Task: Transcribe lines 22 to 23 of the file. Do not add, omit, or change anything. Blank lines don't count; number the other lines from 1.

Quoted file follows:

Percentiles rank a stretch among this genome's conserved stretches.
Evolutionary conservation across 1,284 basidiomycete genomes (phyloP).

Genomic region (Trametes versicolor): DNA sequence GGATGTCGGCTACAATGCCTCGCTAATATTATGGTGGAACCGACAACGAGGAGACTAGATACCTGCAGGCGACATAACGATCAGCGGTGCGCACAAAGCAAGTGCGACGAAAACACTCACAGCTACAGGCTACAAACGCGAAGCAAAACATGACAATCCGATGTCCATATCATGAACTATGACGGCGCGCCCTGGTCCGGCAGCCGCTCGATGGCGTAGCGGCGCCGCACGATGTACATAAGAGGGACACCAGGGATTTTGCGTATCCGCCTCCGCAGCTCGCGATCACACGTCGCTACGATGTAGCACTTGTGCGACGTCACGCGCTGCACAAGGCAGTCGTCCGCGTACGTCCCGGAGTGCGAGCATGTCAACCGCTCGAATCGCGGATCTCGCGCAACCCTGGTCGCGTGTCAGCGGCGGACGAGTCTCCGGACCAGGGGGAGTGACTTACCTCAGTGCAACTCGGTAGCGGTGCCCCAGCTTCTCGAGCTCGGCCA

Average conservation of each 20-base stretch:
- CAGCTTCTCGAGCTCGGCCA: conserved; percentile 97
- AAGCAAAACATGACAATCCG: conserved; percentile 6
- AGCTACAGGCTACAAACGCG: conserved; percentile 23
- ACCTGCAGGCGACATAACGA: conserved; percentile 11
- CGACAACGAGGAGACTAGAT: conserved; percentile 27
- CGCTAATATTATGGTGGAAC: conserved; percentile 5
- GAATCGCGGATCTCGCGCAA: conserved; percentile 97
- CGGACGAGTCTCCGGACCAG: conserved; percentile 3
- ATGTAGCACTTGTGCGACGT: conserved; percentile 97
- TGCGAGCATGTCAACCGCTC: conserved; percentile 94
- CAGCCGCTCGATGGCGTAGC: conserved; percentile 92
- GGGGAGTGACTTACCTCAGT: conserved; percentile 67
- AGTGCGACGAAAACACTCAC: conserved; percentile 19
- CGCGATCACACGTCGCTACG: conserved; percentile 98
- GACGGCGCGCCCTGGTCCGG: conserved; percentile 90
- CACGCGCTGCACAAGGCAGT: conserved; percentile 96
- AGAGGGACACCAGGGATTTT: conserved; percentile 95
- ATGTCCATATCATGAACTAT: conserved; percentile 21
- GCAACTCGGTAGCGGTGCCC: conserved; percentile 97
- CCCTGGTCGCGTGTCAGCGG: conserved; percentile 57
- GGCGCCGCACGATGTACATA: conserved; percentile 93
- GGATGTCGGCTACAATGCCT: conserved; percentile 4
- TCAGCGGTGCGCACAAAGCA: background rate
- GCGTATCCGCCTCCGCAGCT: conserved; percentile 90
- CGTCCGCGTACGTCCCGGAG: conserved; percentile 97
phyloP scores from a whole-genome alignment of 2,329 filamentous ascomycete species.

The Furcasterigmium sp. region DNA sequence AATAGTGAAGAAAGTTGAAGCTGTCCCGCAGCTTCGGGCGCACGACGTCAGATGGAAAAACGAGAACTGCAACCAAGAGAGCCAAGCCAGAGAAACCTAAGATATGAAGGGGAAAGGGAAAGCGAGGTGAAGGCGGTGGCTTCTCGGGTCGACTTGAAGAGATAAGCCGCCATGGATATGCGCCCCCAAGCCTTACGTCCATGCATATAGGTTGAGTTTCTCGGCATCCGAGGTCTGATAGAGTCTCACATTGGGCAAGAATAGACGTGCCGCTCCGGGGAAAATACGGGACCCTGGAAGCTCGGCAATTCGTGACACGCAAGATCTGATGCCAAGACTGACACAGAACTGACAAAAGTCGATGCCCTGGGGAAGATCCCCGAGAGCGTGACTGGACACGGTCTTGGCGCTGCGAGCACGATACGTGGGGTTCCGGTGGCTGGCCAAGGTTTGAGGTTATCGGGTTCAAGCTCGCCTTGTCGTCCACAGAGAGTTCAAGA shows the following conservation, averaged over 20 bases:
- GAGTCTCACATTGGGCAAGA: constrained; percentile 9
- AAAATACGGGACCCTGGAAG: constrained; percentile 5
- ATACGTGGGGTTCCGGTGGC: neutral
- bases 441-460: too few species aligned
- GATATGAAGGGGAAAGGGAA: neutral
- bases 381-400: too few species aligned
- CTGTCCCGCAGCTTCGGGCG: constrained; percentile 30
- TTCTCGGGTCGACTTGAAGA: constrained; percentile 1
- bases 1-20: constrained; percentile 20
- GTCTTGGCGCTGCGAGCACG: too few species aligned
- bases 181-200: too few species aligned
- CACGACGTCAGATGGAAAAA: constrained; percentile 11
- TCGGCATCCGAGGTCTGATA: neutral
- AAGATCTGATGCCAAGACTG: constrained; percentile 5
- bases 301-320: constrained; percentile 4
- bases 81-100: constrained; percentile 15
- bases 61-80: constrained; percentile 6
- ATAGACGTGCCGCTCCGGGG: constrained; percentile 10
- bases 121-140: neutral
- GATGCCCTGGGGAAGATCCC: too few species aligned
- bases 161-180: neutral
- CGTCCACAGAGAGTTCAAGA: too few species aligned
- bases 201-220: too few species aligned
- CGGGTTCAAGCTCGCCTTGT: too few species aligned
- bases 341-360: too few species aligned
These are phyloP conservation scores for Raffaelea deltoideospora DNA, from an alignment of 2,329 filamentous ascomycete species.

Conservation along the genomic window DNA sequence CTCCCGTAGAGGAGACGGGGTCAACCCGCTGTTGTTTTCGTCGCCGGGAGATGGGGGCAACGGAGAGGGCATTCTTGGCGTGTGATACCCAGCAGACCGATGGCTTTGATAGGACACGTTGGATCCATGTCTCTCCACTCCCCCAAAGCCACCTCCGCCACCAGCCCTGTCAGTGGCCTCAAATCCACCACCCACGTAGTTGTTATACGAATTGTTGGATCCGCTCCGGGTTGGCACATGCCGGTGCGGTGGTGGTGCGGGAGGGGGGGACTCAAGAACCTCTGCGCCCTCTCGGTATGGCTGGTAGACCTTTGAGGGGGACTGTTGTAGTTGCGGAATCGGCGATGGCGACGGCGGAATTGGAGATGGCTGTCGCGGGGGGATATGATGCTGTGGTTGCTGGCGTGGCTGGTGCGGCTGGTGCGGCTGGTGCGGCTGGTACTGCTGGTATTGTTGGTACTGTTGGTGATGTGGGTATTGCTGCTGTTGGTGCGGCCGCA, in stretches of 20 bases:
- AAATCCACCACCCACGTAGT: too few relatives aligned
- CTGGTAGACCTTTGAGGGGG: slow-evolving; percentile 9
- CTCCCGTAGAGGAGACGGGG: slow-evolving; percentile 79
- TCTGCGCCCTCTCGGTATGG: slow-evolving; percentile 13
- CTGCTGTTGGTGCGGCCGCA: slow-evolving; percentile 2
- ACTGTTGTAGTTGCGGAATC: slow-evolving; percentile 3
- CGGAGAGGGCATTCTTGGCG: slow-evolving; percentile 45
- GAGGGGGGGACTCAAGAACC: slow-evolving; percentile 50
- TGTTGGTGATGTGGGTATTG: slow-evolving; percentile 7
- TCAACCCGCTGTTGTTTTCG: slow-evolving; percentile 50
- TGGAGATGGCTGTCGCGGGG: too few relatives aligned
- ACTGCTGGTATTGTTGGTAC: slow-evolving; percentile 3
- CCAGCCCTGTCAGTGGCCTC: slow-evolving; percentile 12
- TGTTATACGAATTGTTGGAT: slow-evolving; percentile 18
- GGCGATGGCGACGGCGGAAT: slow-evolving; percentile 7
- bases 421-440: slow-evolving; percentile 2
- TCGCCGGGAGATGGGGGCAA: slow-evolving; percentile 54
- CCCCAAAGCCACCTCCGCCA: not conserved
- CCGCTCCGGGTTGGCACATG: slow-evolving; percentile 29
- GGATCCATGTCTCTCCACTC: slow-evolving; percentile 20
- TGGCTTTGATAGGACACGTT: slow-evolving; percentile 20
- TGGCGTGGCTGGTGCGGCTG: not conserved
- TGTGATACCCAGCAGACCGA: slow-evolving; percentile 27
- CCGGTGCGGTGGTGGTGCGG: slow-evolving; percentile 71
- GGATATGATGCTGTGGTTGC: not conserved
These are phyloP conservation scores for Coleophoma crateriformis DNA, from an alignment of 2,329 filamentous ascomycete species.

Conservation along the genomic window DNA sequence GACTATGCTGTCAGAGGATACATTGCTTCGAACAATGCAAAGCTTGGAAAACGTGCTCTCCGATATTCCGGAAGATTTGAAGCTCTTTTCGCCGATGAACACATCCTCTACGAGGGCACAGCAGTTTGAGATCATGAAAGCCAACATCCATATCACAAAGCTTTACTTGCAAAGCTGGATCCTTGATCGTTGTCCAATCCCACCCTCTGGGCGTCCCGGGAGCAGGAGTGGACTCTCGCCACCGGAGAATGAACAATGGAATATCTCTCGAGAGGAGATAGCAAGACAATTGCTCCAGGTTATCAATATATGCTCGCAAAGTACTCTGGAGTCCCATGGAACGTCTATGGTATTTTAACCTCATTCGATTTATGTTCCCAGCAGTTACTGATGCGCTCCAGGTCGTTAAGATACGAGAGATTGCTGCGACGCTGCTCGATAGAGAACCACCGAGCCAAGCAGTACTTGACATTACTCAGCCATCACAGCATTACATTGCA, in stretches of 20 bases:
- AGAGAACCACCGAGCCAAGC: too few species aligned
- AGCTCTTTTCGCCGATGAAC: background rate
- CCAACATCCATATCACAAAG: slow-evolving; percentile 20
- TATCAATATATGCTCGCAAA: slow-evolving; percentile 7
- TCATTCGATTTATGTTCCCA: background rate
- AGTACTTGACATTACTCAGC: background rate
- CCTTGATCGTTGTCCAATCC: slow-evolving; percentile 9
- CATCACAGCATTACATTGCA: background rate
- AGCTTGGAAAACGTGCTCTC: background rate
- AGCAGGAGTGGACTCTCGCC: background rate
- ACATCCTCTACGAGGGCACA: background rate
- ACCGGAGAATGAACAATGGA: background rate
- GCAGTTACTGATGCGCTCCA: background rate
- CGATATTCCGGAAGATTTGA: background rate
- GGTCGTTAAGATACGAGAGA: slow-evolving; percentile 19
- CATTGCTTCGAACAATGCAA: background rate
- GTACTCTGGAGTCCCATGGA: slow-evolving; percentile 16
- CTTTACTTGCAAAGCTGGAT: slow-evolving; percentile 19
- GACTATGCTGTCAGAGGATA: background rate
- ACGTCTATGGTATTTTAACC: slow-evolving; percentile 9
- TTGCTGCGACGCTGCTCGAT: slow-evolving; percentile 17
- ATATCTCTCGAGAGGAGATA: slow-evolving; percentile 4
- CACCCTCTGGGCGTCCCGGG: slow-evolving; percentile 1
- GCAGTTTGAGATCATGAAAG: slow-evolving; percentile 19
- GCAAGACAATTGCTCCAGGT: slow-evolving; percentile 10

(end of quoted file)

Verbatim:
- ATGTCCATATCATGAACTAT: conserved; percentile 21
- GCAACTCGGTAGCGGTGCCC: conserved; percentile 97